The album Head to the Sky was released in the spring of 1973. Head to the Sky gave the group their first two legitimate hit singles, Evil, which was co-written by Maurice and Philip, and “Keep Your Head to the Sky“, both of which reached the top 30 and the top 60 on the R&B and pop charts respectively. After the release of this album some personnel changes took place as Ronnie Laws, Roland Bautista and Jessica Cleaves left the band to pursue new musical opportunities and the album was also their last to be produced by Joe Wissert. Philip Bailey had recommended his former Denver East High School classmate, saxophonist Andrew Woolfolk to the band. Woolfolk had been busy in New York studying sax with sax maestro Joe Henderson and was about to start a career in banking when Bailey called. To fill the void created by Batistuta’s departure, rhythm guitarists Al McKay, who had performed with the Ike and Tina Turner Revue and The Watts 103rd St. Rhythm Band and Johnny Graham from R&B group New Birth were added to round out the new lineup.[13] As some of the band’s songs required lower vocals than that of Bailey’s, and due to the success of “Evil”, Maurice altered his role in the group to incorporate the role of lead vocalist.

Recorded at Colorado‘s Caribou Ranch Studio and released in 1974 the studio album Open Our Eyes was a commercially successful LP, selling over a millon copies in the US and thus being certified Platinum. Open Our Eyes was co-produced by Producer and songwriter Charles Stepney with White at Maurice’s request. Stepney had previously worked with The Dells, The Rotary Connection, Terry Callier, Minnie Riperton and the Ramsey Lewis Trio to name a few.[2] Released in May 1974, the single “Mighty Mighty” became Earth, Wind & Fire’s first top 30 hit on the pop charts, peaking at No.29. Another single, “Devotion”, was a song with a strong spiritual message. This album also saw the inclusion of Maurice’s younger brother, Fred White, into the band. Fred had played in Chicago clubs as a drummer with Donny Hathaway and Little Feat.[7]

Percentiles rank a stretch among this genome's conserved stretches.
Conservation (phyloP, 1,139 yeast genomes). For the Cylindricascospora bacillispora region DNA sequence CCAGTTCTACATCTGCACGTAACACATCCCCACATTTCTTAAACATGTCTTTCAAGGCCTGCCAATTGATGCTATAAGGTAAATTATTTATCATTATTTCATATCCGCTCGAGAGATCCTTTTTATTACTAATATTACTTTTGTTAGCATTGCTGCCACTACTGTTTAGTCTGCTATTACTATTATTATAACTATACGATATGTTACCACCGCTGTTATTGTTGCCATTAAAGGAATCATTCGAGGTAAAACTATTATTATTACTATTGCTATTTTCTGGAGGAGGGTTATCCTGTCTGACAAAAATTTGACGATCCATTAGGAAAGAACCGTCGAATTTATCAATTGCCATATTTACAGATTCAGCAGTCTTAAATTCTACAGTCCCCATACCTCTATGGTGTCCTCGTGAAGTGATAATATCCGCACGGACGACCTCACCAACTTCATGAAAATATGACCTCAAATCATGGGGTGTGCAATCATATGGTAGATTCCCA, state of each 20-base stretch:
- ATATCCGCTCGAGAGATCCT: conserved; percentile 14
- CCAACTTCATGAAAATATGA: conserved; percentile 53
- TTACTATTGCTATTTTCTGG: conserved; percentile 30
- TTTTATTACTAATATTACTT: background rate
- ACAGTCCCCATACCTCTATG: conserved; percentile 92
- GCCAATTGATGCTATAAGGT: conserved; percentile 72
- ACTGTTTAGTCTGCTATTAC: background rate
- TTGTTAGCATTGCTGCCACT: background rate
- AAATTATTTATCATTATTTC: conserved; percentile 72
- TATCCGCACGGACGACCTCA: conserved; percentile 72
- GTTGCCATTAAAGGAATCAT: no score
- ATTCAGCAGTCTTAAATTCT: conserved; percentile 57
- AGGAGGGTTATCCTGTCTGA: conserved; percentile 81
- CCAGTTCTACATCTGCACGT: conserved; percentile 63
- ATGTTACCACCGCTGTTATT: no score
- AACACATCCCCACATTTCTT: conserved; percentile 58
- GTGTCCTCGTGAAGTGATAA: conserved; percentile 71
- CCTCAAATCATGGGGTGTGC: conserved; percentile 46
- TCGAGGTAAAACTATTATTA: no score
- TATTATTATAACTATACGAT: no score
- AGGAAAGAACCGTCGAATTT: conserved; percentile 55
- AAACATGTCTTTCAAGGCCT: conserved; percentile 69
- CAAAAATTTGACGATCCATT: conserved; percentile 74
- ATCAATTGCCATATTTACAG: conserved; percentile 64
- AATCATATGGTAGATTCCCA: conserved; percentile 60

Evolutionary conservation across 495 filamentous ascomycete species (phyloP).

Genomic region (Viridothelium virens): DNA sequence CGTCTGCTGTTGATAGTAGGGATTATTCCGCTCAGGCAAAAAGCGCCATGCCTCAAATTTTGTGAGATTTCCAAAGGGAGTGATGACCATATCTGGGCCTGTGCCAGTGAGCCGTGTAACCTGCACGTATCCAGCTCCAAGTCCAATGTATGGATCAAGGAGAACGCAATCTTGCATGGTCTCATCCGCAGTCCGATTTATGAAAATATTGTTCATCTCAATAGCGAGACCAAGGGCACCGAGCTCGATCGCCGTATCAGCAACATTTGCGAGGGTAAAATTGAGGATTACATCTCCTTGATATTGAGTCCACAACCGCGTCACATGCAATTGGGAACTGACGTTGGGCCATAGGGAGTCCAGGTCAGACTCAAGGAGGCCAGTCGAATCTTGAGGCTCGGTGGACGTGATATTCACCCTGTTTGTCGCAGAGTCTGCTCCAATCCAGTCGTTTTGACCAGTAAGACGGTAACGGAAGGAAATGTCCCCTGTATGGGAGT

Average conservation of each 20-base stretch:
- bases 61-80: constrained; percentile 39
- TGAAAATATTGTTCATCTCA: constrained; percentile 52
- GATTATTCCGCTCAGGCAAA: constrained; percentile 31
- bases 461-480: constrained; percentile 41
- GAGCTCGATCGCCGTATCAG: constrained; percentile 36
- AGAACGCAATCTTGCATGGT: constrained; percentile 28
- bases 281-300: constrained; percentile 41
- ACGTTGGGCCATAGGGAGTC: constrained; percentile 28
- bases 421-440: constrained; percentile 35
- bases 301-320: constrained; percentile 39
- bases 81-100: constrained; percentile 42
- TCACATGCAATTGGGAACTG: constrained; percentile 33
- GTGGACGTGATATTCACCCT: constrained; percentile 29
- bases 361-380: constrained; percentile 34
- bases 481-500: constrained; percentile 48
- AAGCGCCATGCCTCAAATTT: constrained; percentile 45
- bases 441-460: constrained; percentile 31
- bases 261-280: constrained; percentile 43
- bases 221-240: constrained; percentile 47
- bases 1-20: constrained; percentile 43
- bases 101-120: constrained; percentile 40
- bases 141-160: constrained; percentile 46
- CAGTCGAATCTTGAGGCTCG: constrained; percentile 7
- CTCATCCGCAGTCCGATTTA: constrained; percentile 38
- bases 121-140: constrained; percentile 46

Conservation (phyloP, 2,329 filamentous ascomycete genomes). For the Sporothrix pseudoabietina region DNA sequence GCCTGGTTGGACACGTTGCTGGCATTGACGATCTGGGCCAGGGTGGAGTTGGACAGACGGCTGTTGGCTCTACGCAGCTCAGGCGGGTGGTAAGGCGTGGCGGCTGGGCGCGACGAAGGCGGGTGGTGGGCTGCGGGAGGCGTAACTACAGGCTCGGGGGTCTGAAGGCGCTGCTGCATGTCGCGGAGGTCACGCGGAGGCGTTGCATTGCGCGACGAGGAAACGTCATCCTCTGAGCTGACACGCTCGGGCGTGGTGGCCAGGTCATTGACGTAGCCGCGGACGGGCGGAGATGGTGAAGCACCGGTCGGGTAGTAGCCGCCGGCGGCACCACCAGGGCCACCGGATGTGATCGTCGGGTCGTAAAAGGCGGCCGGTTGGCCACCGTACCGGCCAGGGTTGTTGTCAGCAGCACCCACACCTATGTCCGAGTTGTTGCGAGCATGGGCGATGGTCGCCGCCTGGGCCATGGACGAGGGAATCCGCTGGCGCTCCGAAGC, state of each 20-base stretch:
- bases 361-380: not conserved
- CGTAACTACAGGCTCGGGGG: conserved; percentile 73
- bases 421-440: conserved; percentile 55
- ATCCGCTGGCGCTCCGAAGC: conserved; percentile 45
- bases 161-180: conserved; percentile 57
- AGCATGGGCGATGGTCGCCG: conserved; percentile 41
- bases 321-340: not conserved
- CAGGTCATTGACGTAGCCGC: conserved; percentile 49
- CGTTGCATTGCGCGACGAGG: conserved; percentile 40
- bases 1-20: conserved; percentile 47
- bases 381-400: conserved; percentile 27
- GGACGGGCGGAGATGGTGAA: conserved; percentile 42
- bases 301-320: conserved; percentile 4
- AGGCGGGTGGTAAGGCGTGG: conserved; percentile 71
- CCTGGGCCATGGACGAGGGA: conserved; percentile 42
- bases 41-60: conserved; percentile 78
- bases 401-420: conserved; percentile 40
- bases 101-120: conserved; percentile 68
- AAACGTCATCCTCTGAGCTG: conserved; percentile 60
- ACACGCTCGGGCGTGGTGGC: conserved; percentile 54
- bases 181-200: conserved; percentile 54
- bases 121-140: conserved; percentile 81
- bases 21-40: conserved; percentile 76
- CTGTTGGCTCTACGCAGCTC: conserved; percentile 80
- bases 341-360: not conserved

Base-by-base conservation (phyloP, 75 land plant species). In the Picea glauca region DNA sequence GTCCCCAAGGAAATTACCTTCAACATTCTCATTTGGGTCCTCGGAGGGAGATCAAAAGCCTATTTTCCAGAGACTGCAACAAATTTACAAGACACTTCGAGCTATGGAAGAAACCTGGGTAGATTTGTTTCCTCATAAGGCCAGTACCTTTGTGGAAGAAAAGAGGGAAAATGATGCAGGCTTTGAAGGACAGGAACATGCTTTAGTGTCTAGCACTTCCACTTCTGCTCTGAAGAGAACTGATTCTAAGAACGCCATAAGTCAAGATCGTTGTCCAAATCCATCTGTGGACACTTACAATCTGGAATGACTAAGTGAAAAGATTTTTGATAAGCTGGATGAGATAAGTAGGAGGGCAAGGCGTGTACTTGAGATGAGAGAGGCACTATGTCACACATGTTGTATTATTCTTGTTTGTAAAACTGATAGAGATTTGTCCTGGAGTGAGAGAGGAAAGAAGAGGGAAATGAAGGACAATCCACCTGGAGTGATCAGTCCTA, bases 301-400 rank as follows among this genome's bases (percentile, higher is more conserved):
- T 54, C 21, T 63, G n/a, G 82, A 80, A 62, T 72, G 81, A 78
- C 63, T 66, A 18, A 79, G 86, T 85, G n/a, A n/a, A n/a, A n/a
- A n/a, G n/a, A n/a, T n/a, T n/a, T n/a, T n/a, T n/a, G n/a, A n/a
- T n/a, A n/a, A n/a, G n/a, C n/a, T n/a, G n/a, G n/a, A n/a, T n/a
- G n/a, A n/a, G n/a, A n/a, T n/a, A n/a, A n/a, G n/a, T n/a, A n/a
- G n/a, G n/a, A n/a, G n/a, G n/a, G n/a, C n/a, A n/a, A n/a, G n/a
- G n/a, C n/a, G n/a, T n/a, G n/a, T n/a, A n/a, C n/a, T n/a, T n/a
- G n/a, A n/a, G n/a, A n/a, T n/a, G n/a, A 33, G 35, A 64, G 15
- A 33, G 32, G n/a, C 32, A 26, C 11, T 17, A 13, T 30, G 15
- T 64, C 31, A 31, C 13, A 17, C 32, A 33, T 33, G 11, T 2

On April 6, 1974, Earth, Wind & Fire performed at the California Jam, which was a West Coast rock festival that attracted an audience of 200,000.[14] Also in 1974, the band collaborated with Ramsey Lewis on his album Sun Goddess, which reached number one on the Billboard Jazz and Black Album charts and has been certified Gold in the U.S by the RIAA.

In 1975, Earth, Wind & Fire was approached by Sig Shore, the producer of the motion picture Super Fly, to record a soundtrack to new film about the dark side of the recording industry that was called That’s The Way Of The World which also starred EWF as a new recording act known as “The Group” and they performed songs in the film and Maurice had a small speaking part, as leader of “The Group”. In the film Harvey Keitel‘s character hears “The Group” performing, and produces their first album. The film’s title is repeated throughout the film as a shrug of the shoulders to the music world.[7]